In an article on fish intelligence, the biologist Culum Brown blames this moral obduracy on a false and partisan concept of evolution, persistent even among scientists: “the deep-rooted notion that the evolution of fossil fishvertebrates follows a linear progression from inferior to superior forms, culminating in humans at the apex.” Since the fish is the most ancient of the animals, some 500 million years old, and since all the other vertebrates evolved from “some common fish-like ancestor around 360 million years ago”, therefore fishes are regarded as belonging to a primitive stage of mental and behavioural development, long grown out of by such as ourselves. However, Professor Brown points out that the fishes themselves have not been stationary during that time; they’ve evolved and diversified to meet or create new circumstances. In fact they “reached peak diversity around 15 million years ago”, which is just the time when the Hominidae family were evolving. “Thus most fish species are no more ‘primitive’ than we are.” That’s no doubt why Jonathan Balcombe calls fishes our “cousins”: we share ancestors with them, as contemporaries.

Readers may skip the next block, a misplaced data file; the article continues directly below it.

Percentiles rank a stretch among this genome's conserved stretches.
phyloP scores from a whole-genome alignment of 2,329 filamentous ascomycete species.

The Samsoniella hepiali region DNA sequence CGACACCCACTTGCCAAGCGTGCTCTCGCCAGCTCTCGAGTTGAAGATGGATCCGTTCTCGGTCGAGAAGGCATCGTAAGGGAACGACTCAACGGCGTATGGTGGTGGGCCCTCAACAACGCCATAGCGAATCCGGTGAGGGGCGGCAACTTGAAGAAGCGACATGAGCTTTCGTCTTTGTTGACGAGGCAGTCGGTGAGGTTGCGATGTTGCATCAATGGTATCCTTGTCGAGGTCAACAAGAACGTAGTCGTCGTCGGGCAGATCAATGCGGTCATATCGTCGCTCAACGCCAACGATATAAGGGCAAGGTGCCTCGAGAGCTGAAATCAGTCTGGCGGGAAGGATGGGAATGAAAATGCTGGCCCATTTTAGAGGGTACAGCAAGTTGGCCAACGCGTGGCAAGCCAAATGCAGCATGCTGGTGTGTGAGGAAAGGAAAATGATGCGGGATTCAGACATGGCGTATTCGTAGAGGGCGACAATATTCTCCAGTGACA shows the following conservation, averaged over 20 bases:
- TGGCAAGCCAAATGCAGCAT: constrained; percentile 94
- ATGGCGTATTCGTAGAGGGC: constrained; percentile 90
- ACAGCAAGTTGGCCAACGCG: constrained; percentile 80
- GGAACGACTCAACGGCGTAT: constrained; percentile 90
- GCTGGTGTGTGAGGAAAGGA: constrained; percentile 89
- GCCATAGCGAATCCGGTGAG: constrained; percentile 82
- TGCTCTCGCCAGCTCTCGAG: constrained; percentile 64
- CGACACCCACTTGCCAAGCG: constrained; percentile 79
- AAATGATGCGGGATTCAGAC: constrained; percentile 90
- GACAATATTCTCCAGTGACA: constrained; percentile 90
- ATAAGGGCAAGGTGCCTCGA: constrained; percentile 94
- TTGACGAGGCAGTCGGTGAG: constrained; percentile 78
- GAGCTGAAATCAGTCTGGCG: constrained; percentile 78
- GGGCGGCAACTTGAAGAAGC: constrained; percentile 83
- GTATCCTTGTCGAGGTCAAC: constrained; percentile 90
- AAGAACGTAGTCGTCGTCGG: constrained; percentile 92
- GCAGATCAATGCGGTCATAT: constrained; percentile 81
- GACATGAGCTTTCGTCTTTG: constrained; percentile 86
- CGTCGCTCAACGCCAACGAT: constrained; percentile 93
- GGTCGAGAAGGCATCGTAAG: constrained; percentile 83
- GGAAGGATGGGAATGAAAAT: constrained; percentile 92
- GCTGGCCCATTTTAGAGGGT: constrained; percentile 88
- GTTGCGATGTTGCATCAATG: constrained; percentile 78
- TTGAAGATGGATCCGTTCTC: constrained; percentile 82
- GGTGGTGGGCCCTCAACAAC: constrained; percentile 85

Still, those ancient fish of the Cambrian period are ancestors to us, and as Professor Brown says, “despite apparent differences between fish and humans [and these apparent differences, so conspicuous and yet irrelevant, no doubt account for much of ArcimboldoFourElementsour careless disesteem of them], evolution tends to be highly conservative; thus, many human traits are identical to or derived from our fishlike ancestors.” If we’re not precisely made of fish, as imagined by the artist Giuseppe Arcimboldo, we were certainly made possible by fishes. This alone, even without all of what Jonathan Balcombe reports of their subtle perceptions, strange and complex life-ways, and beauty of form and colour, should persuade us to honour them, with all the revolution in our behaviour towards them which that would imply.

And in this respect, Lorenz’s story sets a sort of example, even though his fishes were indeed captive ones. We left the jewel fish in a state of indecision, with both food and offspring inside his mouth: